INCISION. Drain the abscess at the site of maximum tenderness and try to follow Lange's lines (61-3). This is safer than following any set rule or the dotted line on a diagram. If an abscess is superficial, use a pointed (No. 11) blade, as in Fig. 5-2.

CAUTION ! (1) If the abscess is deep, try to incise parallel to any nerves or vessels, not across them. (2) The common mistake is not to make the incision large enough.

HILTON'S METHOD should always be used if there is anything near the abscess which you might possibly injure. Incise the tissues down to the deep fascia, then push blunt scissors or a haemostat into the softest or most prominent part of the swelling. Open them out inside the abscess. If necessary, enlarge the wound by blunt dissection inside the tissues.

DRAIN THE PUS by putting your finger into the abscess, and breaking down all loculi, so that there is only one cavity. Use your little finger if the abscess is small. If there is much pus, suck it out or clean out the cavity with a swab. Make sure you remove it all.

PROVIDE FREE DRAINAGE. Make sure that any more pus which forms can drain from the bottom of the cavity.

If the abscess you are draining has a tendency to heal over and leave a cavity, deroof it, as in F, Fig. 5-2. This is especially necessary with perianal abscesses and Bartholin's abscesses. Cut away some skin, particularly any dead skin. Then pack it to make sure that the opening remains wider than the base and allows it to granulate from the bottom up. Gently fill the cavity with gauze. Replace this on the second or third day, and continue renewing it until pus no longer discharges. If the cavity is large, use ribbon gauze or bandage. If you use separate pieces of gauze, tie them together. Small pieces are easily lost in a deep cavity. Even a large one will quickly contract and disappear.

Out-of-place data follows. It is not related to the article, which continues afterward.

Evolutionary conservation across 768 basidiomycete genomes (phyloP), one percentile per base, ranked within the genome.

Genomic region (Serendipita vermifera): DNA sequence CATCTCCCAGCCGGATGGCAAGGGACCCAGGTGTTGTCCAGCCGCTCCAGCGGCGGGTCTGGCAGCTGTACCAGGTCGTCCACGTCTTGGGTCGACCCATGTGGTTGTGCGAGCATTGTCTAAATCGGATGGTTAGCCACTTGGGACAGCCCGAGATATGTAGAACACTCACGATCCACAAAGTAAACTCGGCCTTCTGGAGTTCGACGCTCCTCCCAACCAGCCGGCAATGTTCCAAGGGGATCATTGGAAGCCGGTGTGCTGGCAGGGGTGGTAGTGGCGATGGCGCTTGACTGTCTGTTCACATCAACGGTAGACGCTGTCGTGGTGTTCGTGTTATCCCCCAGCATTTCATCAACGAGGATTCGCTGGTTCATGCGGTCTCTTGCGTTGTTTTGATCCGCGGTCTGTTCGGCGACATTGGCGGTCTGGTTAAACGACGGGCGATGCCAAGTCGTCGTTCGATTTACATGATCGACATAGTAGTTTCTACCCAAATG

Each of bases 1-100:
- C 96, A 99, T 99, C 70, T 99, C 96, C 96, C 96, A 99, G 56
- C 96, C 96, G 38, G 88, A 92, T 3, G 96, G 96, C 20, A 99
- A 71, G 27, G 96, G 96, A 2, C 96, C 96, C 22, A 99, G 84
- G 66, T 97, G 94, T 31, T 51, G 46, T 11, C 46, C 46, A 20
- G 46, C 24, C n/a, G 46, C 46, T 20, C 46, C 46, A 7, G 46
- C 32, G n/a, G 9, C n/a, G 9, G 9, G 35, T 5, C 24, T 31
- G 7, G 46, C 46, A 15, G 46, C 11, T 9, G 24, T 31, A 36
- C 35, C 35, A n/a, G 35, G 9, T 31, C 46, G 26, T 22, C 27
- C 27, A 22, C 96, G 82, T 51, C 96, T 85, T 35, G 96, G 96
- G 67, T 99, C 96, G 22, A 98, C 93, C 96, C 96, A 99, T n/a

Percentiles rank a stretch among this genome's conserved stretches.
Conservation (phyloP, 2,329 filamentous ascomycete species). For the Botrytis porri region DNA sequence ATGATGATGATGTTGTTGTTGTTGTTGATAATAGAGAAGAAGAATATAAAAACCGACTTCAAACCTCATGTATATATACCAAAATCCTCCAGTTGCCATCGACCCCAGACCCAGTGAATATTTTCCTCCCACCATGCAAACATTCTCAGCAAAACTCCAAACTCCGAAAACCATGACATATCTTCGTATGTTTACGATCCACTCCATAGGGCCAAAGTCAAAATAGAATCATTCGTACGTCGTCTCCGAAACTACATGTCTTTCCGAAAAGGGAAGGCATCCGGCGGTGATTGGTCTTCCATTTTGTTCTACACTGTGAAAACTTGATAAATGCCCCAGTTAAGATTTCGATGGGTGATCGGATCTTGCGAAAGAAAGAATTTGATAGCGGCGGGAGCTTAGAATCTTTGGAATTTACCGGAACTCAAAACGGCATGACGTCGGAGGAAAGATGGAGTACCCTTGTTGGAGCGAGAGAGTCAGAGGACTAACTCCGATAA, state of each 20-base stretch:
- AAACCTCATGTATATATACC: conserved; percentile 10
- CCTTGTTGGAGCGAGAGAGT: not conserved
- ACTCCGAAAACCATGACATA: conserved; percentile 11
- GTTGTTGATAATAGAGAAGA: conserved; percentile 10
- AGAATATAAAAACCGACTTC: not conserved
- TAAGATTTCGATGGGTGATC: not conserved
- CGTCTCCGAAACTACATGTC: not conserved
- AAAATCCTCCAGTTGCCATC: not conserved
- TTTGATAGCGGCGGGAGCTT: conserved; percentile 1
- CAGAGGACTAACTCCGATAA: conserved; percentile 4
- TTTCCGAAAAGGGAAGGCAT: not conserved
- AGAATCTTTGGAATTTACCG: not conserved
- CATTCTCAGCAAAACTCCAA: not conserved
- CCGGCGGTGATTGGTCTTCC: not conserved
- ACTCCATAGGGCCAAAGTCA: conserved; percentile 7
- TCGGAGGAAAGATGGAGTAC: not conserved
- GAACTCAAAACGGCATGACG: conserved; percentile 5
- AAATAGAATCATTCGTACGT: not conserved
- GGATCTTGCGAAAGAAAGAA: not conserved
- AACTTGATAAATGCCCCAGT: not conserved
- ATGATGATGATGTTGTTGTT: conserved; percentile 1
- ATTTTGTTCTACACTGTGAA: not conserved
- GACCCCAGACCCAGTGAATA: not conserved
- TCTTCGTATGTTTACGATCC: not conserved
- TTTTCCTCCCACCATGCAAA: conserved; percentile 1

If an abscess is deep, push a corrugated rubber drain down to its deepest extension. This cannot block, and is better than a tube drain.

If pus has to drain downwards, as in the breast, try to incise the lowest part of the abscess. This is better than making a counter incision at its lowest point, and it also avoids making two incisions.

IF AN ABSCESS BLEEDS, pack the cavity (3.1). If necessary, set up a drip and give him 0.9% saline. Blood is seldom needed.

GENERAL MEASURES. If his abscess is in some critical place, such as his lateral pharyngeal space, or his mid palmar space, admit him. Make sure his fluid intake is adequate, and don't forget to give him an analgesic[md]abscesses are painful!

POSTOPERATIVE CARE. Rest the part, and where possible raise it. For example, put his hand in a St John's sling (71-1), or, if he is an inpatient, raise his hand in a roller towel, as in Fig. 75-1. If his foot is infected, raise the foot of his bed (81-1).

DIFFICULTIES [s7]WITH ABSCESSES If he has NO FEVER BUT IS OBVIOUSLY ''ILL', suspect that his resistance to infection is low and treat him with particular care.

If he has MANY ABSCESSES, he has pyaemia, multiple pyomyositis, or septicaemia. He may bleed much when you drain them. If he is very anaemic, transfuse him first, and, if necessary, again during the operation. Draining multiple abscesses is a major procedure, particularly if a child is anaemic or malnourished, so be careful before you incise too many abscesses at once[md]children have bled to death!

If he is VERY ILL AND HAS HUGE ABSCESSES, he will not tolerate an extensive procedure. It may occasionally be necessary to take him to the theatre several days in succession and drain a few abscesses at a time.

If an abscess FAILS TO HEAL, don't forget the possibility of tuberculosis (29.1) or HIV (28a.2).

If a child has abscesses, FAILS TO THRIVE, and is miserable, malnourished, and backward with his milestones, suspect HIV and examine his mother for palpable nodes (28a.2).

ALWAYS INCISE AT THE POINT OF MAXIMUM TENDERNESS Fig. 5-3 EXPLORING AN ABSCESS BY HILTON'S METHOD. A, incise the abscess at its lowest point, if this is practicable. B, push blunt scissors or a haemostat into it. C, open the haemostat. D, explore the abscess with your finger. E, insert a drain.